For the past several years through the Fresh Food Initiative, clients of CKP have been given access to free raised (plant) beds and farmland, seeds, tools and technical assistance in gardening and marketing produce. This year CKP has added a program called the new farm management-training program. Refugee participants are paid interns who complete nine training modules including financial literacy, crop management, business management sales and marketing, and grow it forward.
In "grow it forward," the trainees have to go into the community and teach a nonprofit how to set up a garden. In the farm management program, they must speak English only. Speaking English to others seems to stick better than things they learn in a traditional classroom.
Holly Chaille, CKP executive director, said they ask the partner to provide a sunny spot and water source, plus staff or clients who will commit to managing the garden for the season. They work with them to determine vegetables and herbs to grow and help them prep the ground and plant the seeds and seedlings. They also come back out two or three times over the season to check in, help with any issues, identify weeds or pests, and show them how to prune plants and save seeds for next year.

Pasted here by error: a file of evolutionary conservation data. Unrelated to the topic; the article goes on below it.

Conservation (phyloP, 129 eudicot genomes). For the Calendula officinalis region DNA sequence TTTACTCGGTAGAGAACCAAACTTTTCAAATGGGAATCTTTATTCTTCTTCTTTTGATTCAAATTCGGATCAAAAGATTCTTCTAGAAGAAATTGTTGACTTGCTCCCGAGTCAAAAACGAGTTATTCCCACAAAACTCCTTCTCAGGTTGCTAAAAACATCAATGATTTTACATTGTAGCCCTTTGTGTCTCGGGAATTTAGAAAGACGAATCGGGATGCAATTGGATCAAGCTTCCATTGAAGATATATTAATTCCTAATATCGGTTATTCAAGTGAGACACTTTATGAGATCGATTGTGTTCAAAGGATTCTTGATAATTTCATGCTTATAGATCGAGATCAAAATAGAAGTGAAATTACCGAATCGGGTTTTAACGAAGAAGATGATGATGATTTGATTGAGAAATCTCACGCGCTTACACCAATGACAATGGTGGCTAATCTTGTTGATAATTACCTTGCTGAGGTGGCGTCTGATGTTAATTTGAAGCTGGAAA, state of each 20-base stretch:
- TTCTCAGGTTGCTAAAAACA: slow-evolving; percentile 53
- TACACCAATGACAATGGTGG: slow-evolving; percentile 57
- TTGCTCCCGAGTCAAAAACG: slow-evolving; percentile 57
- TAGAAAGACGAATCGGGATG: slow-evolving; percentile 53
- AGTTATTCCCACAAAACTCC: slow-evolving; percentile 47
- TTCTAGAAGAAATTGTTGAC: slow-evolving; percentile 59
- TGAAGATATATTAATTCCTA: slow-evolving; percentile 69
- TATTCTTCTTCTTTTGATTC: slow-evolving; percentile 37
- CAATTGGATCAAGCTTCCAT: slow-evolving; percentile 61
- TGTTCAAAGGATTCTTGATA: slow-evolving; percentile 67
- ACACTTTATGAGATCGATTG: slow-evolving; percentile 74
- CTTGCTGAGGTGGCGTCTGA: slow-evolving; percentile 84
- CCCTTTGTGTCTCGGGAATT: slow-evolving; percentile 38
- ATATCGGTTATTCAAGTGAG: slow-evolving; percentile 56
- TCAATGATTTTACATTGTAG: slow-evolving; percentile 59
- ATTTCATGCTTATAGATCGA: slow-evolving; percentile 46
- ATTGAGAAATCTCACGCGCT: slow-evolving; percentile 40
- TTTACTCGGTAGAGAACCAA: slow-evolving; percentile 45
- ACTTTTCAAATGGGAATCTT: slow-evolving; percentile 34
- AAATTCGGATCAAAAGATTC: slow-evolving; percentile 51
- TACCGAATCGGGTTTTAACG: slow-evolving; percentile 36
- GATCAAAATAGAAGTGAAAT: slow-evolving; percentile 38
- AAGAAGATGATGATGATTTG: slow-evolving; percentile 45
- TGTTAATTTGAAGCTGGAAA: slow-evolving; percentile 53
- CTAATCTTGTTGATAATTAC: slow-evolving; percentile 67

In return the Redemption House has gained a garden which provides residents with fresh foods, and their clients are learning gardening skills as well as how to use the food they grow to prepare nutritious meals using the fruits of their labors, so to speak.
Tuesday morning, clients from both nonprofits worked through the garden pulling weeds, harvesting vegetables and tending flowers. Chaille shared a low-calorie recipe for cream cheese, encouraging Redemption House clients to create their own spread for bagels using chives and dill from their garden.
Redemption House, formerly Wings of Hope, was renamed a year ago. Tomi Cardin, its new executive director, would like to redo the kitchen into an industrial style so clients can learn culinary skills to take into the work force. She said they are in the process of applying for grants to help with this as well as looking for private funding or people who could share their skills with them to revamp the kitchen. Besides substance rehabilitation, clients are given job training so learning culinary skills would be a good fit for their current program.
Currently the house has 16 clients. Since Cardin started last year they have had 30 women through their six-month-program with only eight not completing it. All the women who live there are placed through the judicial system. Cardin said they are currently at 75 percent capacity. Founded in 1997, women stay six months to one year. Those who can pay $50 a week for rent.